I really like the Beethoven concerto, and I'm very much looking forward to it. Unfortunately, they will not give the usual matinee performance on Friday, so you will not have the chance to listen to it then. But there will be the normal Saturday evening performance, and I expect it to be streamed over WCRB at 8:00 p.m., Eastern Daylight Time. And maybe WGBH will make it one of their Sunday afternoon broadcasts. Keep checking their website.
See the BSO website for more info.
Tuesday, April 14, 2009
Martin in Broda reminds us that April 14, which it still is here for another hour, is the 250th anniversary of the death of George Frideric Handel. Worth remembering. Here's another article.
Boston's Handel and Haydn Society gave the American premiere of Messiah and has performed it every year since the mid 19th century.
Thursday, April 9, 2009
This week's Boston Symphony Orchestra program, to be streamed over WGBH at 1:30 p.m. EDT on Friday, and WCRB at 8:00 p.m. EDT on Saturday will be:
Sibelius — "The Bard"
Grieg — Piano Concerto
Copland — Suite from "Appalachian Spring"
Bartók — Suite from "The Miraculous Mandarin"
conducted by BSO Assistant Conductor Shi-Yeon Sung, with Nelson Friere as soloist in the Grieg.
There was an article about the conductor in yesterday's Boston Herald. Last summer she conducted a BSO concert at Tanglewood. Here's a Boston Globe article about that and another concert the same weekend.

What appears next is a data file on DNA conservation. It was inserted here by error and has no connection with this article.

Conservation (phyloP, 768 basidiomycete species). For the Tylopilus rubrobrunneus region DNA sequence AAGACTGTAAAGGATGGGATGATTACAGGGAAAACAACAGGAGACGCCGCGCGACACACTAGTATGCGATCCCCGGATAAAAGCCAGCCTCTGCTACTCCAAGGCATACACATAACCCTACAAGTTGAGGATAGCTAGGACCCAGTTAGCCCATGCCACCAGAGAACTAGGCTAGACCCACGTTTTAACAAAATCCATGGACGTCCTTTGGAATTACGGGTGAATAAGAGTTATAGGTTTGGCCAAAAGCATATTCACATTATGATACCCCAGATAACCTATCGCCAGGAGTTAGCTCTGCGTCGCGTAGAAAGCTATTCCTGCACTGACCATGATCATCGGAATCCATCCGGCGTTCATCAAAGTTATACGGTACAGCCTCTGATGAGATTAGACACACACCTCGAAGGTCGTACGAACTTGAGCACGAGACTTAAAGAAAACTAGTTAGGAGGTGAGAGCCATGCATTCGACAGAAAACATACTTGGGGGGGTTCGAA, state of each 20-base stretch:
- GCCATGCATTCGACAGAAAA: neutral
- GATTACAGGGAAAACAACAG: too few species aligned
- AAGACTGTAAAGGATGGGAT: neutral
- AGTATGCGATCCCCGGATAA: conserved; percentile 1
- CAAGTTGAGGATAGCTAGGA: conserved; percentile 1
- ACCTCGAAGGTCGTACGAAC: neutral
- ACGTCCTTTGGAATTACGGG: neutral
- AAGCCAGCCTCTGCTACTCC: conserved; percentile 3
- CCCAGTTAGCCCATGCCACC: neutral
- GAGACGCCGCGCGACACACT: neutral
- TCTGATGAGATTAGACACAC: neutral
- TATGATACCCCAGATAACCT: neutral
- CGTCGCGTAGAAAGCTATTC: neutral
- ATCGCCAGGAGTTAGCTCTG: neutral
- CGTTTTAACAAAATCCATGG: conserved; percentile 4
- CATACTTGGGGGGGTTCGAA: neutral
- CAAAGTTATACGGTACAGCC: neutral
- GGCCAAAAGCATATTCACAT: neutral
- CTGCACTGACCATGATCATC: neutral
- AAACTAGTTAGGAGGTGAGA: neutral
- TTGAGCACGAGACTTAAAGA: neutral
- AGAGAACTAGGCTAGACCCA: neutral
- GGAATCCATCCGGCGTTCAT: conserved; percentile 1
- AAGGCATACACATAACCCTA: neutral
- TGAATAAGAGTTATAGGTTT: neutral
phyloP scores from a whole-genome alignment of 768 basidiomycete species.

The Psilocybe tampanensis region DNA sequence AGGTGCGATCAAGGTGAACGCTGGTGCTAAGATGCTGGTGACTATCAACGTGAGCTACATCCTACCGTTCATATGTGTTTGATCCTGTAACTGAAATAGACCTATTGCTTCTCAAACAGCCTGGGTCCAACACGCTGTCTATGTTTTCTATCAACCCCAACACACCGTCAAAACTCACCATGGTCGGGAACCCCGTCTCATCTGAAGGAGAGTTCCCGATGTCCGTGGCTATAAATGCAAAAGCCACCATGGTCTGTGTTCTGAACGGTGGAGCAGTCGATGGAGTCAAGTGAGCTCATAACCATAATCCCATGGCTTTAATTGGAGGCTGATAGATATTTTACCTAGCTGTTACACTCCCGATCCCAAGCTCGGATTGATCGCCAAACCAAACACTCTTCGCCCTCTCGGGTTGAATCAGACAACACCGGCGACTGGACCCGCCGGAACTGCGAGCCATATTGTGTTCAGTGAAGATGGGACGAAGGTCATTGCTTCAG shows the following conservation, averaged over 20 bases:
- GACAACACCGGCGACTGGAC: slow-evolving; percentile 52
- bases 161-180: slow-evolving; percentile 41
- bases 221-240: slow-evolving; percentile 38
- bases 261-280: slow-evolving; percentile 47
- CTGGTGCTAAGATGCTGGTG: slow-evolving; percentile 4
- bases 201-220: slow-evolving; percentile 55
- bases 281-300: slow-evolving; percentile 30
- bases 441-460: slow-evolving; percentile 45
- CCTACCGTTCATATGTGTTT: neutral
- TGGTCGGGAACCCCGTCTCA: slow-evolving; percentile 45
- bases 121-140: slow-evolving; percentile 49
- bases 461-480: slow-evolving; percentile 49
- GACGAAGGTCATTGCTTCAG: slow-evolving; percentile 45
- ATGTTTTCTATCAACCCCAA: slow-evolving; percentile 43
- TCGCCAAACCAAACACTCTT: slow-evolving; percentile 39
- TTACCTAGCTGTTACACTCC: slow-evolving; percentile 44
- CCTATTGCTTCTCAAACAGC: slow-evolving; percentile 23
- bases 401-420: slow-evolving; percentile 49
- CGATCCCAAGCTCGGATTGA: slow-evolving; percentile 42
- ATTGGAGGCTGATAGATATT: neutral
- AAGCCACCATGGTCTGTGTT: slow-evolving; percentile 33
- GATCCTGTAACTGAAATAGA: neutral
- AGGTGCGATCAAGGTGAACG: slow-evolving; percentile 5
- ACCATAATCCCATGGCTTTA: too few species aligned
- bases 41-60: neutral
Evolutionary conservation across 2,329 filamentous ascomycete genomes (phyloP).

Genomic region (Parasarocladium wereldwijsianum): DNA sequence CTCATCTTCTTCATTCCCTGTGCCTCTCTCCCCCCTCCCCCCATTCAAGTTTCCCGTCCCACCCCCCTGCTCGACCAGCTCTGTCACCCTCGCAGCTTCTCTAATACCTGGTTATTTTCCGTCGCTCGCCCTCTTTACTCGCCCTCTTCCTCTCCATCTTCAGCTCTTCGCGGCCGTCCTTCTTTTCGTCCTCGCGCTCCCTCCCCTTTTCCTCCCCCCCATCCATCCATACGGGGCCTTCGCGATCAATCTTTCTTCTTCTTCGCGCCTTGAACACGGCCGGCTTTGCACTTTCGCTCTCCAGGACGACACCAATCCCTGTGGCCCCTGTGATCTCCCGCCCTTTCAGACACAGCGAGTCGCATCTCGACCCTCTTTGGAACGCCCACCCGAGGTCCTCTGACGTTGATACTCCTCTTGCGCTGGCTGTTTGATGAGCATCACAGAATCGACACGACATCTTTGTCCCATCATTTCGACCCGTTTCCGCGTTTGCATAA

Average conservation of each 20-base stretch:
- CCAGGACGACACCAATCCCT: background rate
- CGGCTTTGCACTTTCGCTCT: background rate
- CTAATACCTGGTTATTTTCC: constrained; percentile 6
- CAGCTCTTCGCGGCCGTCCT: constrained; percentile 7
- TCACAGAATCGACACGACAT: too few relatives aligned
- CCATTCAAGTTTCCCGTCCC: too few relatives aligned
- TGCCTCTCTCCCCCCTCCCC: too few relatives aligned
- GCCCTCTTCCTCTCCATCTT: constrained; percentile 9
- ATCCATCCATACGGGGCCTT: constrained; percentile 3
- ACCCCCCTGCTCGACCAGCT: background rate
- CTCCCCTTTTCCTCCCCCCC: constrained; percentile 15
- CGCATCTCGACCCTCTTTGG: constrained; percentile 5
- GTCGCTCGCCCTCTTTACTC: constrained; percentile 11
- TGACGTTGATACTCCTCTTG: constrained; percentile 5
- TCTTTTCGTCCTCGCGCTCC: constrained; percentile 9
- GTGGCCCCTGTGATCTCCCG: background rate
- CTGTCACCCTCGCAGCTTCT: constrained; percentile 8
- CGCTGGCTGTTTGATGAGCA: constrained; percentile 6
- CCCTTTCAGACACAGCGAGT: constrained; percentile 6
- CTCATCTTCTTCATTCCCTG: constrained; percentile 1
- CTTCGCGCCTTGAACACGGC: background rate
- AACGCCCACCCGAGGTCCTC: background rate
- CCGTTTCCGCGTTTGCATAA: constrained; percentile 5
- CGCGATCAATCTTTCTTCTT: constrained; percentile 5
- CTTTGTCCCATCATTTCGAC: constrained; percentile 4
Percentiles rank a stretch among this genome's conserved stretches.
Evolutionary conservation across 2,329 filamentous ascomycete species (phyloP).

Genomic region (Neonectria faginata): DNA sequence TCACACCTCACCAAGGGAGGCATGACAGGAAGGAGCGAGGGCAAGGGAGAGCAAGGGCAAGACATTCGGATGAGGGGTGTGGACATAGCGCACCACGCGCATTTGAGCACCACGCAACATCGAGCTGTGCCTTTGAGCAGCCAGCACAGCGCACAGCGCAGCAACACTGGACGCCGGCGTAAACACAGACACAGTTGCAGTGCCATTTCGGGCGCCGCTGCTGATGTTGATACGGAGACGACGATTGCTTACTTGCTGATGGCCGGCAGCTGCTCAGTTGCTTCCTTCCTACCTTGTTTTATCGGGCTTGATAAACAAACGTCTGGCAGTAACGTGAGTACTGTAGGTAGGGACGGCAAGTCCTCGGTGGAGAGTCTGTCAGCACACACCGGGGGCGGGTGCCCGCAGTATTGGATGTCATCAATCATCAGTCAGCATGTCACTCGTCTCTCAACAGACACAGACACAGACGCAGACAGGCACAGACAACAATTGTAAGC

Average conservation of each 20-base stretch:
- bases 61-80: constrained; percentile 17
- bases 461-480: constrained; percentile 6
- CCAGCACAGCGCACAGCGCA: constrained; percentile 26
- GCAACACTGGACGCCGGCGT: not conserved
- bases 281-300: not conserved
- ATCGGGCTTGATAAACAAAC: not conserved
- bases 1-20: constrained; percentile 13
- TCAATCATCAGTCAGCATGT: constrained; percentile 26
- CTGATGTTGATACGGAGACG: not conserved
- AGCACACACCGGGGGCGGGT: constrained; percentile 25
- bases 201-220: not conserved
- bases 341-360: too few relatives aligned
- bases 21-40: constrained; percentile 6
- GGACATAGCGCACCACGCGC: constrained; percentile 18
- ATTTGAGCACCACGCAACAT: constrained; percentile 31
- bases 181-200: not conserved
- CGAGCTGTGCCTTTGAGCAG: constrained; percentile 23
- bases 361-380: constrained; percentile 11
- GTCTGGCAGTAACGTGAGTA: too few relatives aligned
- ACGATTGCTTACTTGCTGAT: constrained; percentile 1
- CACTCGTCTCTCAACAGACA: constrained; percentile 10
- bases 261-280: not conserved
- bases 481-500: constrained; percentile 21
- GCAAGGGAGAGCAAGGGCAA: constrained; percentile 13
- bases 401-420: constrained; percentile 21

More information about the concert is available at the BSO website, including podcasts about the pieces, linked to the first page.
And here's the Globe's review.
Tuesday, April 7, 2009
Last Friday evening M. Neuburger gave a concert at the Harvard Musical Association. He's about 22 years old and has been winning prizes as a pianist and organist for the past ten years. He gave a piano program of five pieces — Bach, Franck, Ravel, and 2 by Chopin. It was over an hour of music, and he did it all from memory. More importantly, he did it well. The audience applauded enthusiastically, and he gave an encore, by Debussy, also from memory.
So here's another name to look for in a concert hall near you.
Thursday, April 2, 2009
I must admit, I've been a little surprised that none of the (few) people who view this blog had any comment on my post of Danny Boy. Maybe it's just my sense of humo(u)r, but I thought it was hilarious.
Well, it has occurred to me that I may have made a mistake by posting Hen Wlad Fy Nhadau so soon after Danny Boy. This had the effect of hiding it from everybody who uses sidebars to see what's new on blogs. So I'm wondering if posting in the other order would have made a difference. Did you ignore Hen Wlad, but would have gone for Danny Boy if you knew it was there?
See the poll to the right. It's asking whether you read either of those posts before you saw this one. And if not, would you have if the order had been different and you knew Danny Boy was there?
Added April 13: The poll got 6 responses. Three said they had seen at least one of the posts, which tells me that the order didn't matter, because even if they had just seen "Hen Wlad," "Danny Boy" was already there, so they could have seen it just be scrolling down. The other three said that they hadn't read either but they wouldn't have looked at "Danny Boy" even if it had shown as the more recent post. So six of six either read it or were not prevented by the order of the posts. That means that if it was a mistake, it made no difference, and I'm sort of pleased to know it.
Thanks to everybody who participated.
I've removed the poll. It's served its purpose.